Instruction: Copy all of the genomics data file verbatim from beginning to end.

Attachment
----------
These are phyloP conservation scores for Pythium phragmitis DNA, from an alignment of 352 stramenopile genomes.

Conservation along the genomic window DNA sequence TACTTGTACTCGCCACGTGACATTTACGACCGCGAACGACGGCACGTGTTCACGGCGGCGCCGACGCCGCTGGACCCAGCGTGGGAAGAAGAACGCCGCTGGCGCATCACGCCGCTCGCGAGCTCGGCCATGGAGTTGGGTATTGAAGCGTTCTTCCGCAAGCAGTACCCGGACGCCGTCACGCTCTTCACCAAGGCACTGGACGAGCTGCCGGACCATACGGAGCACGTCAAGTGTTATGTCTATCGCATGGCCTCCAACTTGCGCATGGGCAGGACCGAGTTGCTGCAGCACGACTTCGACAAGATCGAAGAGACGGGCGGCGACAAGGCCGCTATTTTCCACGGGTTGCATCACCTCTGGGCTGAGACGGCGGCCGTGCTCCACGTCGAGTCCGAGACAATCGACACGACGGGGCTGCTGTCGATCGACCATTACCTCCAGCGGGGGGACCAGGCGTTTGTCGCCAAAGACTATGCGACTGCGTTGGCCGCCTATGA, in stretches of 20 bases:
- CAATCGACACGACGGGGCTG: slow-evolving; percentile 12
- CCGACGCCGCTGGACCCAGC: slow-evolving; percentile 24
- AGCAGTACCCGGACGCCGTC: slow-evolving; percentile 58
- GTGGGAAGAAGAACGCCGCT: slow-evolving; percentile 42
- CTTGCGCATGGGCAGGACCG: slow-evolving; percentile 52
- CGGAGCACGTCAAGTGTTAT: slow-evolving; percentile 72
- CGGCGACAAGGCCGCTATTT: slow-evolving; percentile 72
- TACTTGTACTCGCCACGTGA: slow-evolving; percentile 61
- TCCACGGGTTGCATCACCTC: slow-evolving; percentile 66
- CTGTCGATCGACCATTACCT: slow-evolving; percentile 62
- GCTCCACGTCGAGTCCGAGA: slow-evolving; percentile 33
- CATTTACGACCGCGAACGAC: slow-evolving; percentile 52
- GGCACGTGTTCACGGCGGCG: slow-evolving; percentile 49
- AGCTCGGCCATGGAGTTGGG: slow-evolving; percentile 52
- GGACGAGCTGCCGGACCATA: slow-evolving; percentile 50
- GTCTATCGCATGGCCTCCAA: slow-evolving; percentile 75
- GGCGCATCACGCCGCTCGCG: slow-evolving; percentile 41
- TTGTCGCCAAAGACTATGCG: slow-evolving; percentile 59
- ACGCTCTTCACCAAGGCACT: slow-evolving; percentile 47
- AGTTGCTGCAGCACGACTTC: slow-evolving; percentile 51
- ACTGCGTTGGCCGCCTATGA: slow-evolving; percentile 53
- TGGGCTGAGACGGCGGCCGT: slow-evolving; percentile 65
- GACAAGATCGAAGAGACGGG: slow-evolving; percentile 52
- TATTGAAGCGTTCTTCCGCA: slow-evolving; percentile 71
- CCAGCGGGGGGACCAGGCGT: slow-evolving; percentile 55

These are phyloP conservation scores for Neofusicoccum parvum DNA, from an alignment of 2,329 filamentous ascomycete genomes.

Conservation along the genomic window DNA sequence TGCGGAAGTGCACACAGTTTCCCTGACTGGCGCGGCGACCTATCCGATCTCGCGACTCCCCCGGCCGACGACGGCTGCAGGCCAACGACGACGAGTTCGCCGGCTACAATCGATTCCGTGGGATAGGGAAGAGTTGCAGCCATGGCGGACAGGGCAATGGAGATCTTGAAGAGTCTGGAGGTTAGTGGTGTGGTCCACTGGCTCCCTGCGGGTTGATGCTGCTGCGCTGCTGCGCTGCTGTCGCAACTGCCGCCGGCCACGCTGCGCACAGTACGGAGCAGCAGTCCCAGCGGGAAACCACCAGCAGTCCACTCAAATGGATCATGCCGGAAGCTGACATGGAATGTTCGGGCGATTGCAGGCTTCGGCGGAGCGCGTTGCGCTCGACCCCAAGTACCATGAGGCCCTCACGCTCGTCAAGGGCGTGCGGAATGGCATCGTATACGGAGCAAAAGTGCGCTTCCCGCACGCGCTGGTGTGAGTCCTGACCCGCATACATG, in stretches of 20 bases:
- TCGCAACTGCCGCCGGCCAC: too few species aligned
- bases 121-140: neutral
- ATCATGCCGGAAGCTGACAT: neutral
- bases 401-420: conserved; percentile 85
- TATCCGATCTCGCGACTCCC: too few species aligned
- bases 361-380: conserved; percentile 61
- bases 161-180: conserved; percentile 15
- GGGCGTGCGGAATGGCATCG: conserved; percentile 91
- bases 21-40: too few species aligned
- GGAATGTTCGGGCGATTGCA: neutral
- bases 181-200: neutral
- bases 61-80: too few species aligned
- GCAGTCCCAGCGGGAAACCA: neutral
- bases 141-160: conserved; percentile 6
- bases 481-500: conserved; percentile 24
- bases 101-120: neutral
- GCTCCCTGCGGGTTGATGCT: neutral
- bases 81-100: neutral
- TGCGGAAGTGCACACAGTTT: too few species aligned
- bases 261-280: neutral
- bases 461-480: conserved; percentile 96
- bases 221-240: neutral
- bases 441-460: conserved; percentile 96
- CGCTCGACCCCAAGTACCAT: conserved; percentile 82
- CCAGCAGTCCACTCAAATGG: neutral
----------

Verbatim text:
These are phyloP conservation scores for Pythium phragmitis DNA, from an alignment of 352 stramenopile genomes.

Conservation along the genomic window DNA sequence TACTTGTACTCGCCACGTGACATTTACGACCGCGAACGACGGCACGTGTTCACGGCGGCGCCGACGCCGCTGGACCCAGCGTGGGAAGAAGAACGCCGCTGGCGCATCACGCCGCTCGCGAGCTCGGCCATGGAGTTGGGTATTGAAGCGTTCTTCCGCAAGCAGTACCCGGACGCCGTCACGCTCTTCACCAAGGCACTGGACGAGCTGCCGGACCATACGGAGCACGTCAAGTGTTATGTCTATCGCATGGCCTCCAACTTGCGCATGGGCAGGACCGAGTTGCTGCAGCACGACTTCGACAAGATCGAAGAGACGGGCGGCGACAAGGCCGCTATTTTCCACGGGTTGCATCACCTCTGGGCTGAGACGGCGGCCGTGCTCCACGTCGAGTCCGAGACAATCGACACGACGGGGCTGCTGTCGATCGACCATTACCTCCAGCGGGGGGACCAGGCGTTTGTCGCCAAAGACTATGCGACTGCGTTGGCCGCCTATGA, in stretches of 20 bases:
- CAATCGACACGACGGGGCTG: slow-evolving; percentile 12
- CCGACGCCGCTGGACCCAGC: slow-evolving; percentile 24
- AGCAGTACCCGGACGCCGTC: slow-evolving; percentile 58
- GTGGGAAGAAGAACGCCGCT: slow-evolving; percentile 42
- CTTGCGCATGGGCAGGACCG: slow-evolving; percentile 52
- CGGAGCACGTCAAGTGTTAT: slow-evolving; percentile 72
- CGGCGACAAGGCCGCTATTT: slow-evolving; percentile 72
- TACTTGTACTCGCCACGTGA: slow-evolving; percentile 61
- TCCACGGGTTGCATCACCTC: slow-evolving; percentile 66
- CTGTCGATCGACCATTACCT: slow-evolving; percentile 62
- GCTCCACGTCGAGTCCGAGA: slow-evolving; percentile 33
- CATTTACGACCGCGAACGAC: slow-evolving; percentile 52
- GGCACGTGTTCACGGCGGCG: slow-evolving; percentile 49
- AGCTCGGCCATGGAGTTGGG: slow-evolving; percentile 52
- GGACGAGCTGCCGGACCATA: slow-evolving; percentile 50
- GTCTATCGCATGGCCTCCAA: slow-evolving; percentile 75
- GGCGCATCACGCCGCTCGCG: slow-evolving; percentile 41
- TTGTCGCCAAAGACTATGCG: slow-evolving; percentile 59
- ACGCTCTTCACCAAGGCACT: slow-evolving; percentile 47
- AGTTGCTGCAGCACGACTTC: slow-evolving; percentile 51
- ACTGCGTTGGCCGCCTATGA: slow-evolving; percentile 53
- TGGGCTGAGACGGCGGCCGT: slow-evolving; percentile 65
- GACAAGATCGAAGAGACGGG: slow-evolving; percentile 52
- TATTGAAGCGTTCTTCCGCA: slow-evolving; percentile 71
- CCAGCGGGGGGACCAGGCGT: slow-evolving; percentile 55

These are phyloP conservation scores for Neofusicoccum parvum DNA, from an alignment of 2,329 filamentous ascomycete genomes.

Conservation along the genomic window DNA sequence TGCGGAAGTGCACACAGTTTCCCTGACTGGCGCGGCGACCTATCCGATCTCGCGACTCCCCCGGCCGACGACGGCTGCAGGCCAACGACGACGAGTTCGCCGGCTACAATCGATTCCGTGGGATAGGGAAGAGTTGCAGCCATGGCGGACAGGGCAATGGAGATCTTGAAGAGTCTGGAGGTTAGTGGTGTGGTCCACTGGCTCCCTGCGGGTTGATGCTGCTGCGCTGCTGCGCTGCTGTCGCAACTGCCGCCGGCCACGCTGCGCACAGTACGGAGCAGCAGTCCCAGCGGGAAACCACCAGCAGTCCACTCAAATGGATCATGCCGGAAGCTGACATGGAATGTTCGGGCGATTGCAGGCTTCGGCGGAGCGCGTTGCGCTCGACCCCAAGTACCATGAGGCCCTCACGCTCGTCAAGGGCGTGCGGAATGGCATCGTATACGGAGCAAAAGTGCGCTTCCCGCACGCGCTGGTGTGAGTCCTGACCCGCATACATG, in stretches of 20 bases:
- TCGCAACTGCCGCCGGCCAC: too few species aligned
- bases 121-140: neutral
- ATCATGCCGGAAGCTGACAT: neutral
- bases 401-420: conserved; percentile 85
- TATCCGATCTCGCGACTCCC: too few species aligned
- bases 361-380: conserved; percentile 61
- bases 161-180: conserved; percentile 15
- GGGCGTGCGGAATGGCATCG: conserved; percentile 91
- bases 21-40: too few species aligned
- GGAATGTTCGGGCGATTGCA: neutral
- bases 181-200: neutral
- bases 61-80: too few species aligned
- GCAGTCCCAGCGGGAAACCA: neutral
- bases 141-160: conserved; percentile 6
- bases 481-500: conserved; percentile 24
- bases 101-120: neutral
- GCTCCCTGCGGGTTGATGCT: neutral
- bases 81-100: neutral
- TGCGGAAGTGCACACAGTTT: too few species aligned
- bases 261-280: neutral
- bases 461-480: conserved; percentile 96
- bases 221-240: neutral
- bases 441-460: conserved; percentile 96
- CGCTCGACCCCAAGTACCAT: conserved; percentile 82
- CCAGCAGTCCACTCAAATGG: neutral